The final version of the Vigilante, the RA-5C (actually a misnomer as there were two versions of the C, the latter version was different enough it was to have been the RA-5D) had two General Electric J79-GE-10s with 17,860 lbs of thrust each. I would imagine that between the last C variants coming off the line to the present, there would have to be a gradual shift from the older J79s to a turbofan. Yes, I've actually been trying to come up with a hypothetical service history of the modernized attack the way I see it, the -10 variant of the J79 had pretty much been tweaked out for more power- the ultimate versions of the J79 would have only given any modernized Vigilante less than another 500 lbs thrust per engine.

The F404 would have been the most logical choice, as it was developed as a turbofan derivative of the J79 to replace the latter engine. That's what the "legacy" Hornets use. But the thrust available is only about 16,000 lbs for the F404-400 and 17,700 lbs for the uprated F404-402. Given that combat aircraft gain weight during their service lives as equipment gets added, either we'd have to accept lower performance from a modernized Vigilante or find a more powerful engine even though the F404-402 is close to the thrust levels of the J79.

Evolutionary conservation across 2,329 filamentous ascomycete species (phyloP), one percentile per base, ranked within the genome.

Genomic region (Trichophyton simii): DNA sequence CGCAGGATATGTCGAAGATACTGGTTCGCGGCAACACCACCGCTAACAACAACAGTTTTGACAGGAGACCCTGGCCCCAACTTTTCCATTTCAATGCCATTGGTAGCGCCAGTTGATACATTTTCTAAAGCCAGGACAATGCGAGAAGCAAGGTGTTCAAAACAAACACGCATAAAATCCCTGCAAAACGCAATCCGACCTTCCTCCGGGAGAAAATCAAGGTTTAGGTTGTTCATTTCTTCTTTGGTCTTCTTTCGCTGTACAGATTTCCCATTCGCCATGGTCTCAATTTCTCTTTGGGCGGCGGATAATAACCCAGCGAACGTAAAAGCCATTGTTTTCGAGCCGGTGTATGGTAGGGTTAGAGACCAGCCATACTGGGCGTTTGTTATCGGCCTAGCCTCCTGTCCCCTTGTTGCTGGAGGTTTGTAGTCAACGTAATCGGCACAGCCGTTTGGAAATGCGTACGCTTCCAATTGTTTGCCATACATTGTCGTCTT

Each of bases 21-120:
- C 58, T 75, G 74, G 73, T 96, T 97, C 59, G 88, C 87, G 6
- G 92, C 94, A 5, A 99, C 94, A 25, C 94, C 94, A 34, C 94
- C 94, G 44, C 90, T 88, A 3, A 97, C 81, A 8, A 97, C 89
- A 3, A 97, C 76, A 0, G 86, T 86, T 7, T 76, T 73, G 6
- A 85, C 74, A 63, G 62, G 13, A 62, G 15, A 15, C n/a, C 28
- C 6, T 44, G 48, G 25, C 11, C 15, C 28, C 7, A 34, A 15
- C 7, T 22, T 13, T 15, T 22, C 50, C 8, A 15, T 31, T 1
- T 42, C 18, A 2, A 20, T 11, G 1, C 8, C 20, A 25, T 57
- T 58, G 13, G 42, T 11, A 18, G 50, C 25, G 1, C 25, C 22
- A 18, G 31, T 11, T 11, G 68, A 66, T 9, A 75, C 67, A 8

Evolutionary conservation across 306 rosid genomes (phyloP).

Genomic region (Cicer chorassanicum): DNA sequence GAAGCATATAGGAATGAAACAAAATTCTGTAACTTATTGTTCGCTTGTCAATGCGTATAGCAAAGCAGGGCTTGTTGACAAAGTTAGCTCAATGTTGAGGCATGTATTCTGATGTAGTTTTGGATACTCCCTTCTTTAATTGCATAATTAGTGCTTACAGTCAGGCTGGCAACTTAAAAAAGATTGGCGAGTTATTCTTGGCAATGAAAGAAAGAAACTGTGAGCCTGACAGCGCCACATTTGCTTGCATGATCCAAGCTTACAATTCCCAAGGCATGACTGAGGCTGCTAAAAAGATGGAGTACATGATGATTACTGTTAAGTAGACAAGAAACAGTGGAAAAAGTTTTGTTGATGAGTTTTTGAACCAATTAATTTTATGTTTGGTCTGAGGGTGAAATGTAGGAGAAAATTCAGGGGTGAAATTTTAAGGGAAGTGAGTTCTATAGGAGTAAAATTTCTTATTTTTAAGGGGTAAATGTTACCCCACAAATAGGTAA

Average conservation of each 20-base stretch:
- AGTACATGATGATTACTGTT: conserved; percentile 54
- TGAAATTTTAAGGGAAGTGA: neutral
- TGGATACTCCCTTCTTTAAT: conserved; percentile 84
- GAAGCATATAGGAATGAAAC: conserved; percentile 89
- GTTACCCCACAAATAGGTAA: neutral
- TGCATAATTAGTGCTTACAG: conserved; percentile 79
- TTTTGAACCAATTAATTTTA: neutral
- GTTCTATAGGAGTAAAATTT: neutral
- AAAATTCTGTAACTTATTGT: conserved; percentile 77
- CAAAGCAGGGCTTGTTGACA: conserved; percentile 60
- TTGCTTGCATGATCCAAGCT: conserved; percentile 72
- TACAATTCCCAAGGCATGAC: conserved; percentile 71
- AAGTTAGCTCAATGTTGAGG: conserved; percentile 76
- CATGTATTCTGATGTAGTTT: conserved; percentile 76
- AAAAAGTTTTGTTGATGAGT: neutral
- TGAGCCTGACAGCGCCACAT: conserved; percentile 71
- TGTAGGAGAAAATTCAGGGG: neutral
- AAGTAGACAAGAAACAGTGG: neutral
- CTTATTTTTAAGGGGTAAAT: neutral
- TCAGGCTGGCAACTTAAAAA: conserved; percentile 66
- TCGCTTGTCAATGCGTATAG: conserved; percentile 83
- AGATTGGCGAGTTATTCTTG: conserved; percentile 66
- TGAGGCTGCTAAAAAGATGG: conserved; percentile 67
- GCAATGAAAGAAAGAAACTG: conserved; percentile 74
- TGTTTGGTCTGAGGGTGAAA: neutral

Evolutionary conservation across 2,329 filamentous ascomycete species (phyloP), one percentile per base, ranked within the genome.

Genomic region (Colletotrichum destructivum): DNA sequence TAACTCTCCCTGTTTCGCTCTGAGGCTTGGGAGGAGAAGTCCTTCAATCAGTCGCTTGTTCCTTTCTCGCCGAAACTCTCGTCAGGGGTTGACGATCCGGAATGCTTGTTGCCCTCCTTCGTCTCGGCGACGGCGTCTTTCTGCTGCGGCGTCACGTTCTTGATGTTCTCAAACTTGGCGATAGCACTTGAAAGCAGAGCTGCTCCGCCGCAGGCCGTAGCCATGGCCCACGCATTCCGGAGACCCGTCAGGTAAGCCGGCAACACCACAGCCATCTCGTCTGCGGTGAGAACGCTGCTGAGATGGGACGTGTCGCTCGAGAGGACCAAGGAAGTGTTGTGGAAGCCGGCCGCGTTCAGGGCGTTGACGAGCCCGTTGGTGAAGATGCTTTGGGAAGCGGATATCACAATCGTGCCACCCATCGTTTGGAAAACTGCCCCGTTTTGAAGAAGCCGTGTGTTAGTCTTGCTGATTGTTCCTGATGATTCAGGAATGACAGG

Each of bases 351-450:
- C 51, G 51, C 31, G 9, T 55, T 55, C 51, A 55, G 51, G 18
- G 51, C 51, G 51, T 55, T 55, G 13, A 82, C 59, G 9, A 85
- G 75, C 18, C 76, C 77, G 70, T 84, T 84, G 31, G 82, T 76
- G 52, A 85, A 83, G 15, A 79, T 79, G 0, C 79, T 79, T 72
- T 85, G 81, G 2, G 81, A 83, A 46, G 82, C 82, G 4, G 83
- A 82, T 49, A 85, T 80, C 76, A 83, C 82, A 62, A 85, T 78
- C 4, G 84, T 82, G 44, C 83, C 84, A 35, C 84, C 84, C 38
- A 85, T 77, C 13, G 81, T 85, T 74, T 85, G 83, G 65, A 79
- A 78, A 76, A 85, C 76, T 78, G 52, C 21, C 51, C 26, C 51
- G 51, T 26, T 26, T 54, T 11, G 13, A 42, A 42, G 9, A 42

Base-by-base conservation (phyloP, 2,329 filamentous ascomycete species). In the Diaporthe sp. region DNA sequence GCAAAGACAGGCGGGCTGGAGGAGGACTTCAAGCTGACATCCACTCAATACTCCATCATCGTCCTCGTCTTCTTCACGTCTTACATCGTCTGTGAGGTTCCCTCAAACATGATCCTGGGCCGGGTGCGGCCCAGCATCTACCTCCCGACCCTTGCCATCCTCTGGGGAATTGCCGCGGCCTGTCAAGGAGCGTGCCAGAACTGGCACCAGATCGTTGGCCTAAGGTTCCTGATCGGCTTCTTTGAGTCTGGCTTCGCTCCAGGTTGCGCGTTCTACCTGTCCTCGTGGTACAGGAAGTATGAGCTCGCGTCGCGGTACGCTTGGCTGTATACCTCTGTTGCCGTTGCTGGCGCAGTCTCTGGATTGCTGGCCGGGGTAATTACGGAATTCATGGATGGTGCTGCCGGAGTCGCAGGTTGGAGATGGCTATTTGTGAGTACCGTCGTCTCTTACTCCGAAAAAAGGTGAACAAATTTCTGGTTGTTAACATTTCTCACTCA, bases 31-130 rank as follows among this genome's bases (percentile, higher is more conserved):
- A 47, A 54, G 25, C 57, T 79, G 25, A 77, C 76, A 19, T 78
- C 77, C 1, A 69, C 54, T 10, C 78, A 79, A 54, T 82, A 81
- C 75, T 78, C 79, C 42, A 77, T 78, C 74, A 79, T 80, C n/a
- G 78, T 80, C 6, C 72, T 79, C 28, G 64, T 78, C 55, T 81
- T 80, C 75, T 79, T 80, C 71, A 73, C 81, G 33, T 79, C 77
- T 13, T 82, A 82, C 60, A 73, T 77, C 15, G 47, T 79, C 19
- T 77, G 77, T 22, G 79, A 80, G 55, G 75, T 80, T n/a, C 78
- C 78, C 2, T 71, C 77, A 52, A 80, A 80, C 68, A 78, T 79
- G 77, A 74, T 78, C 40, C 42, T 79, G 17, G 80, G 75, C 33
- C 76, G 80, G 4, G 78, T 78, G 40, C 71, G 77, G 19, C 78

So I imagine some sort of interim version between the RA-5C and my "Vigilante 2000" that might have used either the F404 and accepted the performance/payload penalty or stuck with the J79.

You're spot on, the F414-GE-400 would be my preferred engine in this bird. With 22,000 lbs of thrust, two of those should be enough for this bird to bore holes in the sky. This brings up an interesting point. One of the reasons carrier captains didn't like the Vigilante much was that it was a pain in the ass to change the engines. In the RA-5C, you had to slide the J79 out the back and that took up a lot of room in the hangar deck. So any upgraded Vigilante follow on is gonna have to have a drop-down engine and ventral bay doors to be practical.

Quote Originally Posted by Studley
In the bird's new role, how viable would it be to utilize the rear bomb bay (which really didn't work for the nuclear bomb role, although it would have been very cool) to hold two of the Paveways?
Great observation, Efrem. The orignal attack Vigilante had a linear bomb bay that was between the engines and the nuke was kicked out the back after popping off the tail cone. Not very practical. The RA-5Cs used the bomb bay to carry fuel tanks and if they weren't secured/connected properly, they'd fall out the back during a catapult shot with some very fiery results on the deck (pics of this have to be seen to be believed).

Given that an interim Vigilante between the RA-5C and my hypothetical construct would be saddled with underpowered engines as it grew in weight, I would go for an empty bay in that version and in my current version the bay would get re-utilized for fuel tanks. I can just picture some wicked cost-overruns to engineer a bomb bay with ventral doors.